I had an enjoyable chat with Steve Austin on 612 ABC Brisbane radio this morning regarding two topics, Queensland’s underwhelming population growth rate and the State income tax proposal from the Commonwealth Government:
The discussion was prompted by my post on Good Friday afternoon, which observed that, based on ABS population estimates, Queensland has fallen to 5th place in rates of population growth among States and Territories. Yesterday, Steve asked me a good question regarding this post on LinkedIn: “what does this reveal?” I replied that it revealed a few things, including our under-performing economy (related in part to the mining downturn), excessive regulation that is constraining business investment, and a failure to properly manage population growth since the 1990s, which has reduced liveability in Queensland. At the same time, conditions in NSW and Victoria relative to Queensland have improved, meaning we are not seeing the same levels of interstate migration as we once did (see chart below). I expanded on these points and gave some examples in the interview this morning. I suggested South-East Queensland nearly running out of water in the late 2000s is a good example of a failure to properly plan for growth, and it is an example which must have raised doubts about Queensland’s desirability as a place to live in the minds of many people down south.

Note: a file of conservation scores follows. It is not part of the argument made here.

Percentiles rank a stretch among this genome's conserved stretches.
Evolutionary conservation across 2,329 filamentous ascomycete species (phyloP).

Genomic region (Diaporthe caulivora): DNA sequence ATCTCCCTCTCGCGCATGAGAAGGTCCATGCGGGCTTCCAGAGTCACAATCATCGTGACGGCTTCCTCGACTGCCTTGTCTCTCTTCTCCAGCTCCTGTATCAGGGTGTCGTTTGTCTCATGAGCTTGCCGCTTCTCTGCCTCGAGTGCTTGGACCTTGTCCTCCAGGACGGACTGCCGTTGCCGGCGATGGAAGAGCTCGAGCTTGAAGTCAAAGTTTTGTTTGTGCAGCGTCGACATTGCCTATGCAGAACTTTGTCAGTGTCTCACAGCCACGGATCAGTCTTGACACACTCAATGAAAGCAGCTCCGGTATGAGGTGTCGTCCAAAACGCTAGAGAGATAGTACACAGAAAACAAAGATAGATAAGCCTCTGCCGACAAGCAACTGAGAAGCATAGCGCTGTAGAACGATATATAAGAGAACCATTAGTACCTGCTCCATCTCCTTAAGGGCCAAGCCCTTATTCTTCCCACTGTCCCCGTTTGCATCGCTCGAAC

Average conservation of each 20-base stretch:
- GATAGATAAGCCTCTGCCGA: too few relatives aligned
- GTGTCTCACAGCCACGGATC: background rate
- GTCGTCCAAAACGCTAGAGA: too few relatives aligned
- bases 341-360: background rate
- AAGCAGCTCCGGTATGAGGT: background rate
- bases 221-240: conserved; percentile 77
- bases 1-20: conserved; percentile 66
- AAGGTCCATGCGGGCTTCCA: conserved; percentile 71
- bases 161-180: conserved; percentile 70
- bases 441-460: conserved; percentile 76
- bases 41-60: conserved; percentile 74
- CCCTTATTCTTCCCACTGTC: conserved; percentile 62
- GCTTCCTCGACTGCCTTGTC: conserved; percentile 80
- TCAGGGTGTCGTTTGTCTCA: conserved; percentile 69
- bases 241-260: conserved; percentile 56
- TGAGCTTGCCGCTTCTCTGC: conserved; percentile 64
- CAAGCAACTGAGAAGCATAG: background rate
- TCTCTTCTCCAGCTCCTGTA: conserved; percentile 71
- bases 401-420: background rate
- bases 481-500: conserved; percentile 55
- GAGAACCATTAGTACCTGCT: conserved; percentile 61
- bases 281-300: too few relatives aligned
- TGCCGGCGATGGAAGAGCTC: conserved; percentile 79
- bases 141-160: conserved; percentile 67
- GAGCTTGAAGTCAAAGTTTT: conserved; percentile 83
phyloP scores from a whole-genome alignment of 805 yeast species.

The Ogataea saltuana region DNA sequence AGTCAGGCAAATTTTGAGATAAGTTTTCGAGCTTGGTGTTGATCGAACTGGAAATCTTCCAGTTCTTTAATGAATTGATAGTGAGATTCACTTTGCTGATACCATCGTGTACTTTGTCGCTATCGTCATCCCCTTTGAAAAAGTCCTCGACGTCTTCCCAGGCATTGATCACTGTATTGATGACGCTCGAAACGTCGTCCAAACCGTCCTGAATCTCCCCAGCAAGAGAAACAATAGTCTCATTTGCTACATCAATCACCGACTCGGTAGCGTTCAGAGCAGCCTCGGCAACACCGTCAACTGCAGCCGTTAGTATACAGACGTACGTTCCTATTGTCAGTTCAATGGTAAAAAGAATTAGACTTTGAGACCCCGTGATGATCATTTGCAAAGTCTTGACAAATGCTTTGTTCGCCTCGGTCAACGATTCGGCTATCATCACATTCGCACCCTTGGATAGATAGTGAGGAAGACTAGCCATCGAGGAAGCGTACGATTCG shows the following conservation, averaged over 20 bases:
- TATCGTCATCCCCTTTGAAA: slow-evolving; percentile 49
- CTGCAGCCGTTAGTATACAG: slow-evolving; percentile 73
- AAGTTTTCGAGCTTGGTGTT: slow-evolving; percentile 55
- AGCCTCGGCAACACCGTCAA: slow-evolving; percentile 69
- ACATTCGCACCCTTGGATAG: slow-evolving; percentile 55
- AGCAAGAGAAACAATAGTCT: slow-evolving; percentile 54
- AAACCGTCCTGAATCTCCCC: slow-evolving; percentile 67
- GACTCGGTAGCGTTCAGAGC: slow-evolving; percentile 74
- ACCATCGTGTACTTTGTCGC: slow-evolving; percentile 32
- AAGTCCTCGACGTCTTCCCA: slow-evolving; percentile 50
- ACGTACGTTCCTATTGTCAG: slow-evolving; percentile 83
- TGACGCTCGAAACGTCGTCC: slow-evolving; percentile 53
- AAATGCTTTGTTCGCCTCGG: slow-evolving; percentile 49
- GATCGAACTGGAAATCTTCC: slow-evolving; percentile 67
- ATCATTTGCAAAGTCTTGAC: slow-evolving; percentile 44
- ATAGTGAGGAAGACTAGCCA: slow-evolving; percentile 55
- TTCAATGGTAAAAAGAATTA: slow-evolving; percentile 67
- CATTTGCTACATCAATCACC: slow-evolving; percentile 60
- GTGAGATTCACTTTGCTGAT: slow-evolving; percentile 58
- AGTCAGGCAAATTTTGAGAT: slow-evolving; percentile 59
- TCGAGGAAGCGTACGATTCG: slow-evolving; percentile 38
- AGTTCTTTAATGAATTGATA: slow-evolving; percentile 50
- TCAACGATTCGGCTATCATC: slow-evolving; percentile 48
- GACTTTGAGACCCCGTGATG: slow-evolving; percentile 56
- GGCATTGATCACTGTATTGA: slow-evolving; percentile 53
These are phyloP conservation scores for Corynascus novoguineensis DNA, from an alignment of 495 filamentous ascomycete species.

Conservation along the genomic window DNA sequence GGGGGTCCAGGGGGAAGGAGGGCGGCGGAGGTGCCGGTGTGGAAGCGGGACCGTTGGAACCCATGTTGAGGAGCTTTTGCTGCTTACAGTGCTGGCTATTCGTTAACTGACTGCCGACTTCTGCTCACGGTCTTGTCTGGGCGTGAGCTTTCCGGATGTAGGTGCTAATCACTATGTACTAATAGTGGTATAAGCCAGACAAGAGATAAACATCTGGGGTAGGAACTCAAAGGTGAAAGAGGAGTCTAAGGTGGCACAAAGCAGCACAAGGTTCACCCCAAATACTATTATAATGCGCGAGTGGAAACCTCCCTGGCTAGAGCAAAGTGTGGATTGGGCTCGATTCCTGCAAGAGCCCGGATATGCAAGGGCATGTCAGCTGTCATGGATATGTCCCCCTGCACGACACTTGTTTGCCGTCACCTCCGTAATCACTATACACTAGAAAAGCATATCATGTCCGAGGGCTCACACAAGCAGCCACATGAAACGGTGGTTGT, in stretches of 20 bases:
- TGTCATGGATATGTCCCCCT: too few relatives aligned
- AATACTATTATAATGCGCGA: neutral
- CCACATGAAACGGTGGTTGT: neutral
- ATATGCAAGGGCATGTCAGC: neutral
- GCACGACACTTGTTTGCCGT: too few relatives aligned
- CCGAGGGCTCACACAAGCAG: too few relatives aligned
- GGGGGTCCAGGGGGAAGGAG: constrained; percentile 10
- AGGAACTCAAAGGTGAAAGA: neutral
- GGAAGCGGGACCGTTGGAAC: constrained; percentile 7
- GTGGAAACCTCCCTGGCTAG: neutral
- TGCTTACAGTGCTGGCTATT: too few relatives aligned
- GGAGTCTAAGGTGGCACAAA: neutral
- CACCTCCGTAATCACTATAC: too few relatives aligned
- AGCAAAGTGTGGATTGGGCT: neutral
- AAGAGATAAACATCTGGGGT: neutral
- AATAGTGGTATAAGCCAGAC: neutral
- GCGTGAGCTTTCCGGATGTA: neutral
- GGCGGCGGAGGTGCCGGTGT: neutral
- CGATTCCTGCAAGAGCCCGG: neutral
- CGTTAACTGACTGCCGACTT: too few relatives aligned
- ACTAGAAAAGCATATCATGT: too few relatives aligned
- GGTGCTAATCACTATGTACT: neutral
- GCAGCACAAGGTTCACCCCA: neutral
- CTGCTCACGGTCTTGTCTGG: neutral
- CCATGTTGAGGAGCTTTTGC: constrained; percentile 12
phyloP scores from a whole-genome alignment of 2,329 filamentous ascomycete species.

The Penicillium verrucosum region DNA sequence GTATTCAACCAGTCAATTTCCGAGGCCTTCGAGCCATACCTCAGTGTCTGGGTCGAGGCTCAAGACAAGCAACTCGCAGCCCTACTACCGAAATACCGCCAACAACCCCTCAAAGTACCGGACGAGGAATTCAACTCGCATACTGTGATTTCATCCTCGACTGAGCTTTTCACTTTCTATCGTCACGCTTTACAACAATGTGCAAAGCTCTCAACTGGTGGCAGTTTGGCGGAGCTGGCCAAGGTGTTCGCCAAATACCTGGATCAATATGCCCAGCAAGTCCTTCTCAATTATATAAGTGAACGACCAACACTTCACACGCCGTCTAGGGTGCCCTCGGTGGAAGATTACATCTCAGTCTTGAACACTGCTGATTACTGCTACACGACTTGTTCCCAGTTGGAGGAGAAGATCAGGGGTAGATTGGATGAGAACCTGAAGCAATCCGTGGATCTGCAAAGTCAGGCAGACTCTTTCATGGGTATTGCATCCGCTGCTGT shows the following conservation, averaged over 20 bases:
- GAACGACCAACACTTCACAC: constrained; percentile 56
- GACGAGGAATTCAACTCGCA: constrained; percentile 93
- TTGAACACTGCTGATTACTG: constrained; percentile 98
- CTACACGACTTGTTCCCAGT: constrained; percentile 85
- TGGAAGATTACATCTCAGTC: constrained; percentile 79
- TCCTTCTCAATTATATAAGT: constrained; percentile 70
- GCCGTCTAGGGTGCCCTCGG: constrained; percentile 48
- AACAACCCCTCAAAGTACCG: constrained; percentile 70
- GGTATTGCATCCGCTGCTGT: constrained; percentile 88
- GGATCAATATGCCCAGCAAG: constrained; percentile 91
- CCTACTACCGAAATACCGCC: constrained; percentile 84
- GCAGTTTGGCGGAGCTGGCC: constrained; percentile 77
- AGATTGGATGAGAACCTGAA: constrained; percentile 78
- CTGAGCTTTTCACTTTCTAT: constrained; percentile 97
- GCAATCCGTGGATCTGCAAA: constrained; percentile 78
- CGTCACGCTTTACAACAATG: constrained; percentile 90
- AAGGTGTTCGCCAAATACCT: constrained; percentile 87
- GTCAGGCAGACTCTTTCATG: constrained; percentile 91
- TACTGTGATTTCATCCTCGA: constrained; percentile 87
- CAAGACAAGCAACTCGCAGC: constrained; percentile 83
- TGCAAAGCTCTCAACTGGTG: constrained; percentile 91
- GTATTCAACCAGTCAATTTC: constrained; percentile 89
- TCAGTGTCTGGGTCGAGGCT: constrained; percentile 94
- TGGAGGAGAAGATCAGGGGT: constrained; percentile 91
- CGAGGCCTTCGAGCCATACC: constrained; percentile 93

Steve and I also chatted about the Commonwealth Government’s proposal for the States to be given back their income tax powers so they can fund health and education expenditures without Commonwealth assistance. As I told Steve (so long as the Commonwealth reduces its income tax take, so there is no overall increase in income tax revenue) I think this is a good idea. It would end the blame game associated with vertical fiscal imbalance: the large disparity between what the States raise from their own-source revenue and what they spend, with the difference being made up in grants, largely from the Commonwealth (e.g. see the composition of Queensland revenue in the chart below). So the States could no longer blame the Commonwealth for (allegedly) under-funded State services, and the Commonwealth, in response, would no longer have to blame the States for poor fiscal management. As I noted to Steve, this is not a radical new proposal, but rather one that has been discussed in policy circles for several decades, at least since the time of the Fraser Government (1975-83).
As well as ending the blame game, the proposal would promote competitive federalism. Better managed States could levy lower State income taxes for the benefit of their residents. While poorly managed States might see people leaving for better managed States with lower tax rates, providing further incentive for good fiscal management.
My old friend and Treasury colleague Joe Branigan greeted the Commonwealth’s proposal with much enthusiasm on Twitter: “Finally a PM dealing with roots not branches…” Well said, Joe. This is a commendable policy proposal that would substantially improve the governance of our Federation.